Following the attack, Richard says he hoped things could go back to normal. But he realized that he “didn’t know what normal felt like anymore.”

He fidgets uncomfortably with his cup of tea as he thinks back to the day he was attacked. “I couldn’t stay,” he says. “I didn’t feel safe – in fact, I felt alien.” Almost a year later, he still lives in fear that he could be attacked again.

By being at the receiving end of the violence of homophobia, Richard realized he couldn’t continue the publication. “I lost the certainty of safety and security that I had, which was at the core of who I was, and at the core of A Nasty Boy.”

In Nigeria, where being gay is punishable by law, being visibly queer is life-threatening.

Omolara Oriya, a director at the Initiative for Equal Rights (TIERS), told the Guardian in 2018 that the nature of crimes against the LGBTQ+ community, which TIERS has been documenting since 2015, has changed in recent years. “Violence is very common… but from 2016-17 we saw a decrease in violent acts,” she says. “What has risen significantly is extortion, blackmail, infringement of rights to assembly, and police malpractice.”

Mass arrests based on the presumption that the people gathering are gay is fairly common in Nigeria. In 2017, 53 men were arrested for attending what the police claimed to be a “gay wedding” in Zaria. That same year another 40 men were arrested at a hotel in Lagos for reportedly “performing homosexual acts.” And in 2018, police raided a birthday party in Lagos and arrested 57 men for “homosexual activity.”

While coming to the U.S. afforded Richard the ability to be himself and escape the criminalization that so many gay men are subject to in his home country, it has put an end to the “rosy and beautiful and almost perfect” life he’s always known. Coming stateside has been sobering.

“Denounce being gay. Repent. Give my life to Christ. Give up my ungodly desires. And go back.”

“I’ve been here since July,” he tells me. “I’ve not worked. I’ve not earned. I’m squatting right now with my friends. I don’t have anywhere to go.”

Upon arriving in the U.S., Richard had his own place in Foggy Bottom, a quarter in Washington D.C. After only a few months with his savings spent on finding a lawyer for his asylum case, he had nothing left.

“Just the other day, when I thought I was at my lowest point I called my mother begging her for money,” Richard says. “She was like, ‘Your father said this was going to happen and we should not encourage it. You know what to do if you really want our help.'”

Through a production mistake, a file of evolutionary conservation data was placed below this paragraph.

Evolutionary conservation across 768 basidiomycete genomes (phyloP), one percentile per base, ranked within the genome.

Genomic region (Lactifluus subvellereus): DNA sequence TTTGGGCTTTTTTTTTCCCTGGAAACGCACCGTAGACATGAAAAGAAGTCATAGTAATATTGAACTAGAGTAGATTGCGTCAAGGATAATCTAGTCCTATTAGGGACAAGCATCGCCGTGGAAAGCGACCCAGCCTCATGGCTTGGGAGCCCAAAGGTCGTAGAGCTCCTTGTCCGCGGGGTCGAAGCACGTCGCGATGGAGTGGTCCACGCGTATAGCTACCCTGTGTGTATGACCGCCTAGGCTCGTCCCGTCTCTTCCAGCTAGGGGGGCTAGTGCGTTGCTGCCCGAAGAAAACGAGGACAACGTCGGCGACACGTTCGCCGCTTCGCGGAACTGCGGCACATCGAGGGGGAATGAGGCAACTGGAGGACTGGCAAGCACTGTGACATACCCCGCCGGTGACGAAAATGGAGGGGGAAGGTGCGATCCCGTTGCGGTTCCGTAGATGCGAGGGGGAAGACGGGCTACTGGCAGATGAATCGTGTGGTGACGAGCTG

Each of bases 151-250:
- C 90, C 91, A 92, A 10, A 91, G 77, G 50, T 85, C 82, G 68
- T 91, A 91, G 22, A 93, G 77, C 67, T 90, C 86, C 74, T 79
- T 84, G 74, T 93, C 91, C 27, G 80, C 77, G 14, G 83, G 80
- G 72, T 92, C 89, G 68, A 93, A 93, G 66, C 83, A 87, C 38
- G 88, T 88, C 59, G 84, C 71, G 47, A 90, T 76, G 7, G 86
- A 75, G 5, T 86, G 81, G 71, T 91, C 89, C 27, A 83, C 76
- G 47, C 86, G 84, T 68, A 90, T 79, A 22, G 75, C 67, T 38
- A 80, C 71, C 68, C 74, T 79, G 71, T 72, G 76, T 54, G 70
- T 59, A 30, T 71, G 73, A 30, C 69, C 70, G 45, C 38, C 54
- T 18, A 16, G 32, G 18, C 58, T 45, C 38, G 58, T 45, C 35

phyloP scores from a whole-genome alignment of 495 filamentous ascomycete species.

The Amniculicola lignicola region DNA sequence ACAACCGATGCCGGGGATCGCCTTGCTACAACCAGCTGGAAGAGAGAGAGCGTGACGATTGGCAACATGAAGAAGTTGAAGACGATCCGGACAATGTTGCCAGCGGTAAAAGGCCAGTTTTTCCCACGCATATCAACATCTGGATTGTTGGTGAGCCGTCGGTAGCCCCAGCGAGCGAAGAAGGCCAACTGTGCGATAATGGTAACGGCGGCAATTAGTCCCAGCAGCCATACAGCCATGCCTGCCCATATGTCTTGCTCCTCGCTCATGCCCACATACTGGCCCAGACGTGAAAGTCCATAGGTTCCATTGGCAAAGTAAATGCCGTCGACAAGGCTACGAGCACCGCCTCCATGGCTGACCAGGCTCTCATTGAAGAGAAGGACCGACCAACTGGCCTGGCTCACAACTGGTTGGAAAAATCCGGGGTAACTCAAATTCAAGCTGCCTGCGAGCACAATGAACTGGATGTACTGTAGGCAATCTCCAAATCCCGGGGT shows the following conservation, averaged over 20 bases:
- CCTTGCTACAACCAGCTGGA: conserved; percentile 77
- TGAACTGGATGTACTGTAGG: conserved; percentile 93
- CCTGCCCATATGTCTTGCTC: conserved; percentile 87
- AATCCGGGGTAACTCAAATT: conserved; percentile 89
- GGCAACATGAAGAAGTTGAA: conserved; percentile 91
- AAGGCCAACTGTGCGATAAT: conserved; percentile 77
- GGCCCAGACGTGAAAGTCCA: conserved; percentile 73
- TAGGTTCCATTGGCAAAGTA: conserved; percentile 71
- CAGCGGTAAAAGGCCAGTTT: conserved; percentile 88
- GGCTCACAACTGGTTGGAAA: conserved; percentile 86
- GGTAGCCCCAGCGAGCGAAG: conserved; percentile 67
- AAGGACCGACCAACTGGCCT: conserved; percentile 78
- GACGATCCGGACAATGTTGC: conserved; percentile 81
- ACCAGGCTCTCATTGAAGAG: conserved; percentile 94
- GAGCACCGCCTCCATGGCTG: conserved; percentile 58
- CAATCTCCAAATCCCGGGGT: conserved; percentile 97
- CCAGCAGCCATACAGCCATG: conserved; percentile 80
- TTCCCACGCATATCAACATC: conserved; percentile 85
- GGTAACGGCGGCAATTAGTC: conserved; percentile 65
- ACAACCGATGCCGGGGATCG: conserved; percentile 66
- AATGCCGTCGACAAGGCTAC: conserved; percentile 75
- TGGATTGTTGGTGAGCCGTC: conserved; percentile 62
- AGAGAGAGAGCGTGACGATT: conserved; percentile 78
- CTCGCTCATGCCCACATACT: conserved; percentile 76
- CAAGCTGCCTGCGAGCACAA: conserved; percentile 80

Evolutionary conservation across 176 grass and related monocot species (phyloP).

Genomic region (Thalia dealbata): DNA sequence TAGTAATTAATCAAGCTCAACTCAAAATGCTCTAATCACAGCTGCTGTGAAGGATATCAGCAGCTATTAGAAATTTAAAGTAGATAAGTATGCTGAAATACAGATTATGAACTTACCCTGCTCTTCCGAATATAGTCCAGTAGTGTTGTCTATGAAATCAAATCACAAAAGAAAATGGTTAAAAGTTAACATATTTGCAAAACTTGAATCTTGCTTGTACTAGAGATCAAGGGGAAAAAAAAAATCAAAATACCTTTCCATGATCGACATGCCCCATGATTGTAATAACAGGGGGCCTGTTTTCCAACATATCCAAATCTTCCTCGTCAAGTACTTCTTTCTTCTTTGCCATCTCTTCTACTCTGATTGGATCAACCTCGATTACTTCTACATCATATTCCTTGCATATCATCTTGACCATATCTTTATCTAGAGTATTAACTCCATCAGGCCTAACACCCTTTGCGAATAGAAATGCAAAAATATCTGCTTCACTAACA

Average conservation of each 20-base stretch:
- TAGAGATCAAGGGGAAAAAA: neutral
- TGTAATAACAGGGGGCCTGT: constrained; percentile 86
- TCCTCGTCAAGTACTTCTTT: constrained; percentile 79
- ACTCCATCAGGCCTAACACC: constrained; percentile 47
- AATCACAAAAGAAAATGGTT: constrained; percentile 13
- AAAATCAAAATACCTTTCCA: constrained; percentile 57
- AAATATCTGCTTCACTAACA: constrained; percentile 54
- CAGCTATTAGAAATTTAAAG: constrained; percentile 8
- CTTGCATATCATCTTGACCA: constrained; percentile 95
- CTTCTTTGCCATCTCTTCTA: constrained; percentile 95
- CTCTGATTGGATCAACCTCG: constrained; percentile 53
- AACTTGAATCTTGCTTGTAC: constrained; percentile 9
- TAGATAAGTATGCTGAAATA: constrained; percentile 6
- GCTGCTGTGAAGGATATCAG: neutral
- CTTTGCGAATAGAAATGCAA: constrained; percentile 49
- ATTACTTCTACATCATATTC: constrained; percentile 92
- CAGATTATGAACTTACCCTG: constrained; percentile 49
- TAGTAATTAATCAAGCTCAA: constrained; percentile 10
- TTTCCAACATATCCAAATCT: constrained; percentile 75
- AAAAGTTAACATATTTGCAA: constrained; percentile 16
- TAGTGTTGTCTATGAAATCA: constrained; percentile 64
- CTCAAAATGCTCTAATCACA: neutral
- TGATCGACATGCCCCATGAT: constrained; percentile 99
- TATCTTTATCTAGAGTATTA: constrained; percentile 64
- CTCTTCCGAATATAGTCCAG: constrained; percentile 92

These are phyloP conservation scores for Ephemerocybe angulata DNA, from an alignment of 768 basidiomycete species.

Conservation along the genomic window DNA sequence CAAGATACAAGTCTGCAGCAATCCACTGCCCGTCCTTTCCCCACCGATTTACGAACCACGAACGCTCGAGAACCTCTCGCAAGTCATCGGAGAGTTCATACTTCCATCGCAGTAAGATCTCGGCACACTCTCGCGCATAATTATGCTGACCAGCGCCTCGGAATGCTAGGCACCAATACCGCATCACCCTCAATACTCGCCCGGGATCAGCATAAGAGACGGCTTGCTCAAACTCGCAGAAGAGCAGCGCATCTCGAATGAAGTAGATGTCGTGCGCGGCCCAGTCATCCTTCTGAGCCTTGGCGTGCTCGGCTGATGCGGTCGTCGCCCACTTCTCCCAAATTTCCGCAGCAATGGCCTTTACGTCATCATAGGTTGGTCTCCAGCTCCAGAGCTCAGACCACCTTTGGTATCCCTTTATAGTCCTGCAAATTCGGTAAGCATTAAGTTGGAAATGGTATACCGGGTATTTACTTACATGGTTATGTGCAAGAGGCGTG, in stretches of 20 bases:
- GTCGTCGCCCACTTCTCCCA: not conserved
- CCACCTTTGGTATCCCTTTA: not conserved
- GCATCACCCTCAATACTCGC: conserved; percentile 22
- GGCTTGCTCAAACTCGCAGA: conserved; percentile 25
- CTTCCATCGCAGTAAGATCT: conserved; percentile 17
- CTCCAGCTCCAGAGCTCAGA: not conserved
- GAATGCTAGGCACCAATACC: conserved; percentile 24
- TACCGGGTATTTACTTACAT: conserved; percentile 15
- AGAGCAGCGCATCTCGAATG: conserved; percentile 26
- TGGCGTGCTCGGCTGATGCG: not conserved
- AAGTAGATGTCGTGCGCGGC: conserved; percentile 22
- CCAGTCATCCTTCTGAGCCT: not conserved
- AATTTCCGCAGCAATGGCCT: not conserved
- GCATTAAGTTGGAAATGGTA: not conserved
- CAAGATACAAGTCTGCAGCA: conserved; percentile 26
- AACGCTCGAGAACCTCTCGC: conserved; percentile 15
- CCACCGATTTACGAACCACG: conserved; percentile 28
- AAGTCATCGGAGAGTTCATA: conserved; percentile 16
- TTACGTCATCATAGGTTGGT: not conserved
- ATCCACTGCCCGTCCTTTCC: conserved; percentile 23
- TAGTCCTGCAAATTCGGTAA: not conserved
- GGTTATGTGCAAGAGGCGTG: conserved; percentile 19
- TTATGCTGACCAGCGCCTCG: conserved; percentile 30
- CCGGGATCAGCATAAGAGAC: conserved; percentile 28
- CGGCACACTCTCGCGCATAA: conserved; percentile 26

When asked what his mother wants him to do, Richard responds almost robotically, as if the order has been battered into his head: “Denounce being gay. Repent. Give my life to Christ. Give up my ungodly desires. And go back.”

The day after his attack, Richard was anonymously outed to his parents. This has caused him to be estranged from his family, particularly from his father whom he’s spoken with only once since the attack. With no other viable option to earn money until he can legally work, Richard has set up a GoFundMe for financial support.

(Today, Richard says he misses his old life and his family and friends. But there’s a certain new freedom to being in the United States. Like dating. Photo courtesy Richard Akuson)

“For the first time my life is like a balloon on water, just floating with no sense of direction,” he says. “It’s a struggle everyday finding motivation to survive.”

Despite the odds stacked against him, there is an unmistakable confidence in the way Richard speaks about his achievements and endeavors, a trait he grants to his Nigerian culture and the way he was brought up. “There is a sense of pride that comes with the knowledge that you’re Nigerian, and so it affects how you approach life,” he says, beaming. “It’s something that has inspired so many of the things that I’ve done.”

When asked if he feels as though his country let him down, after a long pause, tears collect in his eyes. Staring down at his paper cup of tea, wiping his face, collects himself. “A part of me still holds on to the dream Nigeria could be a safe haven for LGBTQ people like me someday,” he says.

He takes a deep breath, and continues: “Part of me still holds on to the beautiful memories, the family, the friends, and the life that I left behind… but at the same time I am heartbroken when I remember all that has happened to me there.”

At his lowest moments, he questions it all. “I regret ever starting A Nasty Boy,” Richard says. “I would give anything to have my life back,” he utters, fighting back tears. But then he realizes the bigger mission, and he comes back: “This experience has been transformational. It has taught me a great deal about myself, and about life.”

Then there are new experiences – like freedom to just be – that have been transformative. For the first time in his life, Richard says, he can freely and openly be a gay man.

“I’ve met more gay men in the months I’ve been here than I have in my entire life,” he says.

He’s been dating, and, like any other millennial, swiping on Tinder. “I don’t take for granted being able to walk down the street and hold someone’s hand,” he says. “Knowing that I could kiss someone anywhere I want is…” His voice trails off, and his face lights up, smiling, almost as if he’s reminiscing sharing the most magical kiss.

Despite everything he’s been though, Richard is proud. He’s a proud gay man, and he’s a proud Nigerian man. Even now, he refuses to believe those identities are mutually exclusive.

To support Richard, donate to his GoFundMe here.

UPDATE: A month after reporting this story, we reached out to Richard to see what he is up to. He told us he’s no longer couch-surfing as he just found two new clients for his PR business. He tells us this via email: “Because of this new development, I’m no longer couch-surfing; I’ve found an apartment. And even though I’m still not where I used to be in terms of financial security and safety, I believe my financial reality isn’t as stark as it was a month ago. I believe it’d be quite disingenuous of me if I didn’t mention this.”